First, head over to and sign in with a Microsoft account, then go to the My Applications page and choose New App -> New Application and you should be presented with a dialog like the one shown below.  Give your model a name and then click Add App.


Your new LUIS application will now be created, which shouldn’t take more than 30 seconds to a minute and once it has been created you should see the dashboard below.


Defining your intents

At the core of your LUIS model are your Intents, which you define and are specific to your application.  You can think of Intents as the end goal that someone communicating with your model would like to reach.  In our example that could be ‘Book Holiday’ and if we were to expand the functionality of our model to support more tasks, we might also have Intents such as ‘Cancel Holiday’ or ‘Get Holiday Days Remaining’.  Along with Intents are items called Utterances.  Utterances are phrases which a user might use in order to reach a specific Intent.  For example, for our ‘Book Holiday’ Intent, an Utterance might be “I want to book a holiday”.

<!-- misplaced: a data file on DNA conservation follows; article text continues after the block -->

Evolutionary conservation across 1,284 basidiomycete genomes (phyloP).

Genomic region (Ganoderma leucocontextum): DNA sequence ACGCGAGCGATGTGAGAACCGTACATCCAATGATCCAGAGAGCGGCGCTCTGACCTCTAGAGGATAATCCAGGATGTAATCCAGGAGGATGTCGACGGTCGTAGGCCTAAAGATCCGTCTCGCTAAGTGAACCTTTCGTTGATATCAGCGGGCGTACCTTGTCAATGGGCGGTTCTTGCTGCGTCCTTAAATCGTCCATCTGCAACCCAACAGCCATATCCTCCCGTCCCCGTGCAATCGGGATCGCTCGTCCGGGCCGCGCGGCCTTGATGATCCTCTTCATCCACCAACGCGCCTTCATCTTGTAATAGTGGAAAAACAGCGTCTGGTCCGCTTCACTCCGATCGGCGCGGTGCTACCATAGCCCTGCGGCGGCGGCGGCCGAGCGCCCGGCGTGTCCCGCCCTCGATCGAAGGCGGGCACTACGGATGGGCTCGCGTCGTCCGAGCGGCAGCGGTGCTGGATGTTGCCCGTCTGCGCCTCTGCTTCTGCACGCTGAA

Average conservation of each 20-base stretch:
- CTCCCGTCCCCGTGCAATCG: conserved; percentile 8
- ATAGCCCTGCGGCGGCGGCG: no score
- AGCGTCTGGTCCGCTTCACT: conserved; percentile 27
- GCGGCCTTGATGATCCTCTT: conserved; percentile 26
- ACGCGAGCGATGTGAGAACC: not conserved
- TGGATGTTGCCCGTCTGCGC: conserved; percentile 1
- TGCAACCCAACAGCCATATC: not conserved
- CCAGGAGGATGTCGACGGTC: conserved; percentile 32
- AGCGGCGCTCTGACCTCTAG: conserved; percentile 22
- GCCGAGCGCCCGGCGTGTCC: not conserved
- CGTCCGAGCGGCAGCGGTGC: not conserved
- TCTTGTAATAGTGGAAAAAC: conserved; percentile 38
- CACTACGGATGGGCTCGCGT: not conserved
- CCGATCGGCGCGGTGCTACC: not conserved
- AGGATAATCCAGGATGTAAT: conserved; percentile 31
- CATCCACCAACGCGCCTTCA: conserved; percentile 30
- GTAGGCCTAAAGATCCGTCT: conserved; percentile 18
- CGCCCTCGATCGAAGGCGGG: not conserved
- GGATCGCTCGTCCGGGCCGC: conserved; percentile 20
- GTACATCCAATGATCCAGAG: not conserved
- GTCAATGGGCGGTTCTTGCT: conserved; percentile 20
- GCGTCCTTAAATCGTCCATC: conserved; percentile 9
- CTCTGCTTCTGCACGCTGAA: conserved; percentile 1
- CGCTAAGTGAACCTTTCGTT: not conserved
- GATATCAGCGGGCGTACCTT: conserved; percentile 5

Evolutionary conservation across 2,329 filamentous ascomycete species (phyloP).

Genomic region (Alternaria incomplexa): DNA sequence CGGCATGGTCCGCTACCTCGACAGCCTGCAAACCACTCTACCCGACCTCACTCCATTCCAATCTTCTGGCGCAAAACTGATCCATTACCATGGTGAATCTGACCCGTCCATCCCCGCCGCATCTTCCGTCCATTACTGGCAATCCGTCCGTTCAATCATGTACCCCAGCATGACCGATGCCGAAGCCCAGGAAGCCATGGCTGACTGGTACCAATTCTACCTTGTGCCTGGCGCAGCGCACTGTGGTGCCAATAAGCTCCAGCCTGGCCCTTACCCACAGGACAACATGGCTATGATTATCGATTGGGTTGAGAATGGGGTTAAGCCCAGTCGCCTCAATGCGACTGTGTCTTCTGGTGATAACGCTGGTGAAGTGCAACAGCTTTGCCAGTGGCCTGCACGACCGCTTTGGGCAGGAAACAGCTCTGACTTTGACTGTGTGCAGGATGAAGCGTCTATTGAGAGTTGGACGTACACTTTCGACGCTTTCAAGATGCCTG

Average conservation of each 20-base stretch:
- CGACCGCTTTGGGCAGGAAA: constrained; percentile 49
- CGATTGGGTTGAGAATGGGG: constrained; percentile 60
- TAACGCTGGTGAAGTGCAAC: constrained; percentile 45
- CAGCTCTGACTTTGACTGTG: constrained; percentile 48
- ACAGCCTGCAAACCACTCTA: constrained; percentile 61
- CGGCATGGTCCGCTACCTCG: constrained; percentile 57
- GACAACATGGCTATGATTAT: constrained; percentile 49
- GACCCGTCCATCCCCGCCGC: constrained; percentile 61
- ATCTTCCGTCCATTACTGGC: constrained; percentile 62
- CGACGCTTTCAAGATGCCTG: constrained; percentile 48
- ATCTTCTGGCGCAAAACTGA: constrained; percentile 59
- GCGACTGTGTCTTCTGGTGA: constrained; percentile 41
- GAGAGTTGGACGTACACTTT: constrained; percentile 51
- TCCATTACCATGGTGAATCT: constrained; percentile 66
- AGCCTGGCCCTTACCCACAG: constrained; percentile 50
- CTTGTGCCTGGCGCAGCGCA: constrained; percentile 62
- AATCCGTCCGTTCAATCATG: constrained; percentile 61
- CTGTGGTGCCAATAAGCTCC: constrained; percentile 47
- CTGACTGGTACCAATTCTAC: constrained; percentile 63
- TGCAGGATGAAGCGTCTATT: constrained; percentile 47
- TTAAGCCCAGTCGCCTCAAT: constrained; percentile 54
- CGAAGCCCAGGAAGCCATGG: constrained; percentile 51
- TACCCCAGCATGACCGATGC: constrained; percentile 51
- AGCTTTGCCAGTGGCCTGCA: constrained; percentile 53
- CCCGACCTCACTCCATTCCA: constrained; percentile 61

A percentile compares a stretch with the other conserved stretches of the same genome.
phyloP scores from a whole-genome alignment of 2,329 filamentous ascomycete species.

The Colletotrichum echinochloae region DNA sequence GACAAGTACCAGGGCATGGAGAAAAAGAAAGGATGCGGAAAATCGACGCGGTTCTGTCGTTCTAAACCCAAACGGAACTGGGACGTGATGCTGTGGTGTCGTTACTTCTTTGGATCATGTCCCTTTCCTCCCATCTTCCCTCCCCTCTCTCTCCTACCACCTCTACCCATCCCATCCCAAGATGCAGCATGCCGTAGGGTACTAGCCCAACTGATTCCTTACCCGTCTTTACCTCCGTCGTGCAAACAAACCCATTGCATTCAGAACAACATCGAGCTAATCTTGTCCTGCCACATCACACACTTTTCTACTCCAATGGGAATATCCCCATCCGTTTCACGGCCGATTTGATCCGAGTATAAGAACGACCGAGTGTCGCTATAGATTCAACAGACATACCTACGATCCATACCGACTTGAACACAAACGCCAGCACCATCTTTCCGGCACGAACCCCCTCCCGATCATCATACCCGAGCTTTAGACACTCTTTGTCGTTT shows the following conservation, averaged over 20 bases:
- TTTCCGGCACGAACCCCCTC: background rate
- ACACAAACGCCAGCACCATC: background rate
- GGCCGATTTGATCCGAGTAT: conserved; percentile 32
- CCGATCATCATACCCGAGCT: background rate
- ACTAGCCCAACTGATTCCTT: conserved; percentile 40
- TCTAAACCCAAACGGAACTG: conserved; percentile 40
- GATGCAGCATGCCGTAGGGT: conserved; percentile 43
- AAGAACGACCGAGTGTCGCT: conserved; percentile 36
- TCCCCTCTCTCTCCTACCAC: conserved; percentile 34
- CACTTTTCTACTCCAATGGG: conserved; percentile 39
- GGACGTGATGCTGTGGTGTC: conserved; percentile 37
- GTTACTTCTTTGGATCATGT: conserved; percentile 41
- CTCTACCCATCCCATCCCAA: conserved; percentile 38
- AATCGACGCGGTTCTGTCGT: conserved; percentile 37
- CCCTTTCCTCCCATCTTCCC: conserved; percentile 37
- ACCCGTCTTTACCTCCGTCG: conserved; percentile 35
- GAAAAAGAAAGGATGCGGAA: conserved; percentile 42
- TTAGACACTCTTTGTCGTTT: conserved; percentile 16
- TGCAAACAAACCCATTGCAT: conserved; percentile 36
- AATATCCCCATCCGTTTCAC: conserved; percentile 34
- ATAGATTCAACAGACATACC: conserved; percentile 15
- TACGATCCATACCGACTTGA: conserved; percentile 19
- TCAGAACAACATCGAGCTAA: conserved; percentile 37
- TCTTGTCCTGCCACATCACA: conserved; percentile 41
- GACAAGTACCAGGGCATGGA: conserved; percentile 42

So, let’s create a ‘Book Holiday’ intent.  Click the plus icon next to the Intents section and, in the dialog that appears, fill in the name of the Intent and an example Utterance for it.


You should then see Utterance you entered in the New Utterances tab and your new Intent that it targets in the drop down list.  Click Submit to confirm that this is correct.


Adding Entities

Entities are items that you want LUIS to be able to identify and pull out of user input.  These Entities can either be one of several pre-built Entities that LUIS offers us, including date/time, percentages, geographical places, amongst others.  For our scenario it would be really useful for us to be able to identify date/times, so that if a user specifies the dates they would like they holiday to start /finish on, they are extracted for us.  To do this we simply click to add a new pre-built Entity on the left hand side of the dashboard and select datetime from the list.